16th June 2019: John 17v9-19 – Jesus’ prayer part 2 – Jesus prays for his people

With apologies, we don’t have the audio from this sermon – but here are Peter’s notes, and he’d be delighted to discuss them if you get in touch via the contact form at the bottom of the page.


Jesus prays for his people

John 17v9-19

Peter Wells

Last week we began to look at the prayer of Jesus which takes up the whole of Chapter 17 of John’s Gospel. We can divide his prayer into three sections. In the first part, which Alan was speaking about last week, Jesus was praying for himself – about his connection with his Father – about completing the work he came to do – about returning to the glory of heaven and about eternal life.

In the second section, which we are looking at today, Jesus focuses his prayer on his disciples:

‘Those whom you gave me out of the world’ [17:6]

‘I pray for them. I am not praying for the world, but for those you have given me, for they are yours.’ [17:9]

Jesus is not praying for the world. We know that God loves the world he has created; that’s why Jesus was sent in the first place, but the world in the context of this prayer of Jesus, and much of the NT, is not the physical created world in which we live, but the world of humankind insofar as it has rebelled against God – what the Message paraphrase calls ‘the God-rejecting world’; it’s that aspect of the world which is opposed to God and to the Gospel Jesus came to proclaim.

So Jesus is now praying specifically for those who have heard and believed and received his message and have now been separated from that world as his followers, his disciples. That small group of men and women, given by God the Father, whose lives have been transformed; who have followed Jesus, been taught by him, seen his amazing signs and wonders, have been sent out by him to proclaim the kingdom of God, and have come to believe that Jesus was sent especially from God and is indeed the Messiah, the Christ, the Saviour of the world.

Jesus already knows what will soon be upon them, and has been preparing them to face even more opposition and persecution. And so he intercedes for them. He prays to his heavenly Father on their behalf.

‘All I have is yours, and all you have is mine. And glory has come to me through them.’ [17:10]

Jesus is glorified in and through his disciples. From the Message paraphrase:

‘My life is on display in them’

As the disciples have followed Jesus’ teaching and lived by his word and done his will, their lives have been, and will continue to be, transformed, and by that they have brought glory to Jesus. Even though we know that they haven’t always ‘got it’ or understood what was required of them.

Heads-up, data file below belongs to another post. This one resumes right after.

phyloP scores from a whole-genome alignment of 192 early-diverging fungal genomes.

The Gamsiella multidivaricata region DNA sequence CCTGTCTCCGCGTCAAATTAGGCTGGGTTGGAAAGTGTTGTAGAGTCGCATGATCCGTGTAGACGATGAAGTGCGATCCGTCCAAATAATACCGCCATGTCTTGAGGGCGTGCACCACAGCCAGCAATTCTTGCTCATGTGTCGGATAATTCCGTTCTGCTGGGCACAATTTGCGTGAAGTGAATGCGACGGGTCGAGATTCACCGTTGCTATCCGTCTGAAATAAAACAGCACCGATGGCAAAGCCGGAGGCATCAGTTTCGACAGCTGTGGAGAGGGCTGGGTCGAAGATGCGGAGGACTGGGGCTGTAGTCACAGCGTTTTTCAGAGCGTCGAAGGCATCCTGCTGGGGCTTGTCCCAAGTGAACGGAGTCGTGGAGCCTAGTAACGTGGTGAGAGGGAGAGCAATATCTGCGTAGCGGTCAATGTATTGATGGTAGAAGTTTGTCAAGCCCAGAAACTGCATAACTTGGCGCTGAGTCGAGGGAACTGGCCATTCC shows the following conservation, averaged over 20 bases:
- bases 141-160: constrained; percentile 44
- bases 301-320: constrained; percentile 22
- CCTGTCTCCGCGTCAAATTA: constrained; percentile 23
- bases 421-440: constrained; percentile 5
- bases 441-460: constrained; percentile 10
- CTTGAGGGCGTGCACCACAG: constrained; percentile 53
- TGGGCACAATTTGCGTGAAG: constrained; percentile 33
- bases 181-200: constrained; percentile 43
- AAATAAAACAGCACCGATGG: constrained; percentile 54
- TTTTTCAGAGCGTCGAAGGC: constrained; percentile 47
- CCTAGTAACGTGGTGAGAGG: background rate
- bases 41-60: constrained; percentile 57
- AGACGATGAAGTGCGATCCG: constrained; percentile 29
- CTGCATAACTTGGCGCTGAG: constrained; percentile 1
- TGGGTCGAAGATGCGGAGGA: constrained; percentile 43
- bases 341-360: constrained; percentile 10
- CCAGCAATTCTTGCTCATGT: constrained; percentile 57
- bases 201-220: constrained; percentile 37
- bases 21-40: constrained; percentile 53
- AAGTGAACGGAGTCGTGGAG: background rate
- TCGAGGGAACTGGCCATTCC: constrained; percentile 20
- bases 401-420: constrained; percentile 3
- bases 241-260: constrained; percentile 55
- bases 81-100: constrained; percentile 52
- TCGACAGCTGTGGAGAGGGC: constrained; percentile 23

And so it can be for us. What an amazing thought that if the life of Jesus is on display in us, then he, not us, receives the glory – through our worship, our obedience and our service. Even if it isn’t always wholehearted.

So, as Jesus prepares to leave his followers he is praying to God for their continued protection and for their unity and faithfulness:

‘I will remain in the world no longer, but they are still in the world, and I am coming to you. Holy Father, protect them by the power of your name, the name you gave me, so that they may be one as we are one.’ [17:11]

Literally, Jesus is praying; ‘Father, keep them faithful to your name’. His prayer is that as his disciples continue faithfully to pursue the life Jesus has laid out before them Father God will watch over them, guard and protect them, and keep their faith in Him intact.

‘While I was with them, I protected them and kept them safe by that name you gave me. None has been lost except the one doomed to destruction so that Scripture would be fulfilled.’ [17:12]

These followers had been given to Jesus by the Father, and now as he prepares to face his own suffering and death, he lovingly gives them back into his Father’s care.

By now, Judas Iscariot has left the gathering in order to go and betray Jesus to the authorities. He has lost faith in Jesus and has cut himself off from the blessings and joy that await those who stand firm in their faith. He is ‘the one doomed to destruction’. Jesus continues:

‘I am coming to you now, but I say these things while I am still in the world, so that they may have the full measure of my joy within them.’ [17:13]

In spite of all the horror which awaits them in the next few hours, and the difficulties that face them in the world, Jesus wants to ensure that they don’t lose the joy of knowing him and belonging to him; that they might have his joy abundantly in their hearts, whatever their circumstances.

‘That they might have my joy fulfilled in them’

Hebrews 12:2 says:

‘Let us fix our eyes on Jesus, the author and perfecter of our faith, who for the joy set before him endured the cross…’

What does it mean to have the joy that Jesus had? What do we mean by joy? The original Greek word can mean joy, delight, gladness. It comes from the same root as the word ‘charis’ which means grace, favour, blessing. When Jesus speaks of ‘my joy’ it carries the sense of being aware of the Father’s grace and blessing, and rejoicing in it. And this is what Jesus wants to be fulfilled in his followers – that they too may be fully aware of the grace and presence of God with them whatever their circumstances. This was the joy which enabled Jesus to endure the cross. It is joy because of grace! It is that which will enable them to face all the trials which lie ahead.

‘I have given them your word and the world has hated them, for they are not of the world any more than I am of the world.’

You may remember that in Chapter 15 Jesus had told the disciples:

‘If the world hates you, keep in mind that it hated me first.’ [15:18]

‘My prayer is not that you take them out of the world but that you protect them from the evil one.’ [17:15]

Jesus knows that his followers will face fierce opposition from what Paul later called –

‘the devil’s schemes … the rulers, the authorities, the powers of this dark world and the spiritual forces of evil in the heavenly realms.’ [Ephesians 6:11-12]

They would need all the help and support they could get against both physical and spiritual attack. We too need to be constantly alert for these same attacks. The same dark and evil powers are ever-present in this world. We see their effect every day in the news. We need to stand firm, stand together and remain faithful to Jesus, our Lord and Saviour.

‘They are not of the world, even as I am not of it.’ [17:16]